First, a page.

CROSSFIRE: Common App, Common Sense


It is late October and I am stressed out of my mind. Applications, essays, recommendations, College Board, FAFSA, it’s a lot. However the shining light through all of this is the Common Application. Only two things founded in 1975 have remained relevant to modern day, Saturday Night Live, and the glorious website that is 

Common App is universally renowned nonprofit college application organization that includes over 800 universities, including all 8 Ivy League schools and over 50 international schools in 18 countries. Yale, Princeton, Cornell, Newcastle, Columbia, NC State, and UNC are just a few of the renowned universities listed for application. It is more than likely that if someone names a college, it will be on the Common App. For students that are applying to multiple colleges like myself, instead of having fourteen thousand tabs open on my computer for each of the various college websites, I can keep everything organized on a single webpage. No memorizing multiple 15 digit alphanumeric passwords, just one password and one website for your applications. Regardless of how many universities someone is applying to, the Common App form only needs to be filled out once. No tedious paperwork and having to mind-numbingly list all your extracurriculars and grades to every single college. This is beneficial because in the few months students have to complete college applications, every minute counts. Alternatives such as the Coalition App and or Universal App do not have the same status and reach as the Common App, with the Coalition only including 140 universities and Universal with only a measly 18 colleges.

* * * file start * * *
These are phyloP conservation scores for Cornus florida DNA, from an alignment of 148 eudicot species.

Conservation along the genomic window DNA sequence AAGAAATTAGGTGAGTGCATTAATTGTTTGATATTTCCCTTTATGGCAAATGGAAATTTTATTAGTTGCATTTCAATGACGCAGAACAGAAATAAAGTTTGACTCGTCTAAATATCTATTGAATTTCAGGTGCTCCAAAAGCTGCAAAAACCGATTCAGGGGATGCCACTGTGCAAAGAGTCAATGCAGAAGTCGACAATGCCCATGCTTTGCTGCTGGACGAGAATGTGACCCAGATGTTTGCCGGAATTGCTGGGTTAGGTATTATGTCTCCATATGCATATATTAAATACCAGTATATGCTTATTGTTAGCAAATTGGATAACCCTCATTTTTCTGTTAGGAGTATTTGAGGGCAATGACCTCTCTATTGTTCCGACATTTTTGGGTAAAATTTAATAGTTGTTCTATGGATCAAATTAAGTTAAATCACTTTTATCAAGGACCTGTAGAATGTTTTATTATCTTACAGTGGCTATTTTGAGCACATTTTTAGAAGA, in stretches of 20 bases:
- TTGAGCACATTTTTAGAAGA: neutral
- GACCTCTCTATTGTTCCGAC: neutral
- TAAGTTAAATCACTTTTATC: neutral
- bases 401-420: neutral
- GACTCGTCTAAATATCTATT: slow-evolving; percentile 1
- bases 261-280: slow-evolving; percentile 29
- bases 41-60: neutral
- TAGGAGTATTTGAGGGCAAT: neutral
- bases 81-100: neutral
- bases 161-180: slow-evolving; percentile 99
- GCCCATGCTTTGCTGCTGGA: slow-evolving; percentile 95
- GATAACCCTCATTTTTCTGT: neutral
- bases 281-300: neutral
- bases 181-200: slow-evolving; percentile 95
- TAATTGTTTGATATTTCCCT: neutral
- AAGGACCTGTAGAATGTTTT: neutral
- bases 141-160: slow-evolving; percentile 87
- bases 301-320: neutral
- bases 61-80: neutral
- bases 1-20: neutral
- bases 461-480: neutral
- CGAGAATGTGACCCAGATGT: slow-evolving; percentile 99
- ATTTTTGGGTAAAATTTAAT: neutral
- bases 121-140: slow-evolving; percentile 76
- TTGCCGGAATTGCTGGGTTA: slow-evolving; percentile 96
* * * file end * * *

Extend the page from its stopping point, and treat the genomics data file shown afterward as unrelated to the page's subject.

Not only is the Common App beneficial to students, but to teachers and administrators as well. Our poor teachers, writing dozens upon dozens of college recommendations, can finally catch a break with the easy rec letter submission process. Teachers will spend less time trying to figure out how to submit your letter and more time crafting the amazing letter that will get you into college.

It’s understandable why students dislike Common App, truly. It’s yet another thing to stress about on top of school, work, and personal life. The amount of time seniors dedicate to college applications essentially makes it a part time job, but without the reward of a paycheck. Compared to the alternatives of the Coalition and Universal applications, Common App is an aspiring undergrad’s best bet. Rarely, and I mean rarely, has anything related to school been as easy, intuitive, and user-friendly as that blessed website,